The first part of the History Channel’s miniseries “The Bible” was watched by 13.1 million people on Sunday night. This is a huge number, another shiv in the guts of network television. As the New York Times noted, it is double the number of viewers who watched anything on NBC last month, and even more people than watch “The Walking Dead,” another cable show that makes network TV executives drool.
The success of “The Bible” is and is not surprising. That’s a huge audience, and a huge audience for a bad series — plodding, stiff, dull, God-is-a-white-guy-with-sandy-blond-hair kind of bad. But it has been demonstrated before that there is a huge market for religious-based, evangelical-leaning entertainments, of which “The Bible” is clearly one. (Mark Burnett, the producer of “Survivor” and a very canny finder of eyeballs, is one of the series’ producers.) Part of the reason the series is so middling is that it is explicitly constructed not to offend this demographic: It isn’t even serious about all of the crises of faith chronicled in the actual Bible, because that would require elucidating ... crises of faith.
And yet as artistically lacking as I found “The Bible,” I won’t be upset, exactly, if there are more like it, even though I would never willingly choose to watch that. We all watch bad television that we enjoy despite its badness: I watch "Smash” for goodness' sake. If “The Bible” is someone’s idea of comfort TV, why shouldn’t they have it? Would I snobbily stomp on the sacred American right of the Evangelical red-stater who I suspect — on no hard evidence at all – is watching this series to watch something crappy? It's better than “Anger Management,” anyway.
The first installment of the "The Bible" skips through the Old Testament: Adam and Eve to Noah to Abraham and Isaac and Lot and then straight on to Moses. Jacob and Joseph get the shaft, but Samson — black and dreadlocked — gets his due and David gets even more. Daniel and Jeremiah and Nebuchadnezzar all come to the forefront before the series gets to Jesus, the star of the show. Throughout, the stories are more detailed than anyone who doesn’t read the Bible might expect, without being nearly comprehensive. In “The Bible’s” telling, Moses’ story ends after he brings the Ten Commandments down from Mount Sinai, neatly excising the Golden Calf or the bit about how Moses was kept from the Promised Land for smoting a rock.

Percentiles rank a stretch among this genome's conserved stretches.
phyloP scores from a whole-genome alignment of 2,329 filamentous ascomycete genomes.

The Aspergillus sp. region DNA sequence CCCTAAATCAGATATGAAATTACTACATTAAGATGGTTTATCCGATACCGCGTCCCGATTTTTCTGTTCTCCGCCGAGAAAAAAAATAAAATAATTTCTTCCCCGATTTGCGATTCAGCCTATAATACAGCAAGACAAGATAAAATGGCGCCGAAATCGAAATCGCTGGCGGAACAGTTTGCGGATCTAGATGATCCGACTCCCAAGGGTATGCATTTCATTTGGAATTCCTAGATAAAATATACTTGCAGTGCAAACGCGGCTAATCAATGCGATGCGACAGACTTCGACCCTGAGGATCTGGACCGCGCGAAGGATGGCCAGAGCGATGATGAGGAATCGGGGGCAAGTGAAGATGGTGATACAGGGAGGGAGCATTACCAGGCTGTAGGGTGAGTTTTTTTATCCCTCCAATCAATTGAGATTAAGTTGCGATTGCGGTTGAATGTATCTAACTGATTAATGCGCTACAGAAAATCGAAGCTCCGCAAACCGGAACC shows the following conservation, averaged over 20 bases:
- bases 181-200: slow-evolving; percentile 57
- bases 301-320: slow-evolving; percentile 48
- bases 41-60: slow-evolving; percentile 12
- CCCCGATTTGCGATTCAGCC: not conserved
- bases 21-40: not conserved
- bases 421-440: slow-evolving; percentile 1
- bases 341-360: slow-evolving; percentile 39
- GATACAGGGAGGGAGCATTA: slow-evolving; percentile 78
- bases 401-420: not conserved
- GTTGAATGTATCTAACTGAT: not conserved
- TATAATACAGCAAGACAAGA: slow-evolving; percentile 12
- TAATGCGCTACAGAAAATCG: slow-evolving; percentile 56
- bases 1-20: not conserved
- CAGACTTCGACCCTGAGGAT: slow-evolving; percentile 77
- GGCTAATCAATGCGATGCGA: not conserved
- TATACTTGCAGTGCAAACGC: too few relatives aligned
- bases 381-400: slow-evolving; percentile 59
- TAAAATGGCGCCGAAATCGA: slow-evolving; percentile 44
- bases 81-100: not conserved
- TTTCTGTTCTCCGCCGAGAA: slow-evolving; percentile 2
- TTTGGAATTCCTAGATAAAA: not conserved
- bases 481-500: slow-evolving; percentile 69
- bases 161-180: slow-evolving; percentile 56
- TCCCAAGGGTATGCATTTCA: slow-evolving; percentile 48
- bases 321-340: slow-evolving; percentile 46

The cast is huge, the colors are drab, it's hard to tell anyone apart or much care, unless you already care. Everyone has a beard and smudges on their faces — it’s olden times — and there is an ever escalating amount of violence. It's narrated by someone who sounds like he’s fresh off a gig doing a National Geographic nature documentary, which can be odd, like when “Desperate, the Israelites resort to cannibalism” is one of the voice-over lines. God, even when speaking from the Burning Bush, sounds sweet, like a kindergarten teacher, but he has a very faint, unplaceable accent, though you figure God would be fluent in everything. (Speaking of unplaceable accents, half the cast, at random, speaks with a transatlantic or British lilt.) Satan looks like Emperor Palpatine.
The success of "The Bible" despite these flaws speaks to the great divide in TV right now: the zeitgeist is not a big ratings draw. There are shows people talk about — "Mad Men," "Breaking Bad," "Homeland," "Girls" — that are watched by at most 3 or 4 million people (and sometimes much, much less), and shows watched by tens of millions of people — "CSI," "Big Bang Theory," "Hatfields & McCoys" – that are not much discussed (or at least not on the parts of the Internet that constitute and feed the culture industry), and nearly the only overlap are "The Walking Dead" and "Downton Abbey." I would never want to see the former category watered down and perverted into becoming the latter, but the latter serves its function: It's what the vast majority of people like to watch, and being likable to watch is the relevant characteristic for the 90 percent of TV not up to something more ambitious.
James Poniewozik writing about "The Bible" yesterday lamented the kind of copycat series it's likely to spawn: more mediocre retellings of Bible stories as opposed to the more nuanced, interesting depictions of religion and faith, especially as practiced today, that are so sorely lacking from TV, but so relevant to many Americans' lives. I would much prefer to watch this kind of show than another "The Bible," but the fact is I am in the minority. Thirteen million people who watched "The Bible" is a lot more than watched "Friday Night Lights," which Poniewozik points out was the best modern show on religion and struggled with ratings for its entire life.
Right now, NBC is wasting money and creative capital on "Smash," a show that 2 million people watch and is a total train wreck. NBC could do worse than a lame Bible retelling of its own (or a great religious-themed show of its own), not just because it needs the viewers— though certainly it does— but because it clearly serves viewers, some 13 million of them, who don't show up in those numbers for much else. I would rather sit through 10 hours of "The Bachelor" than watch "The Bible" again, but when it comes to bad TV, we should all get to pick our poison.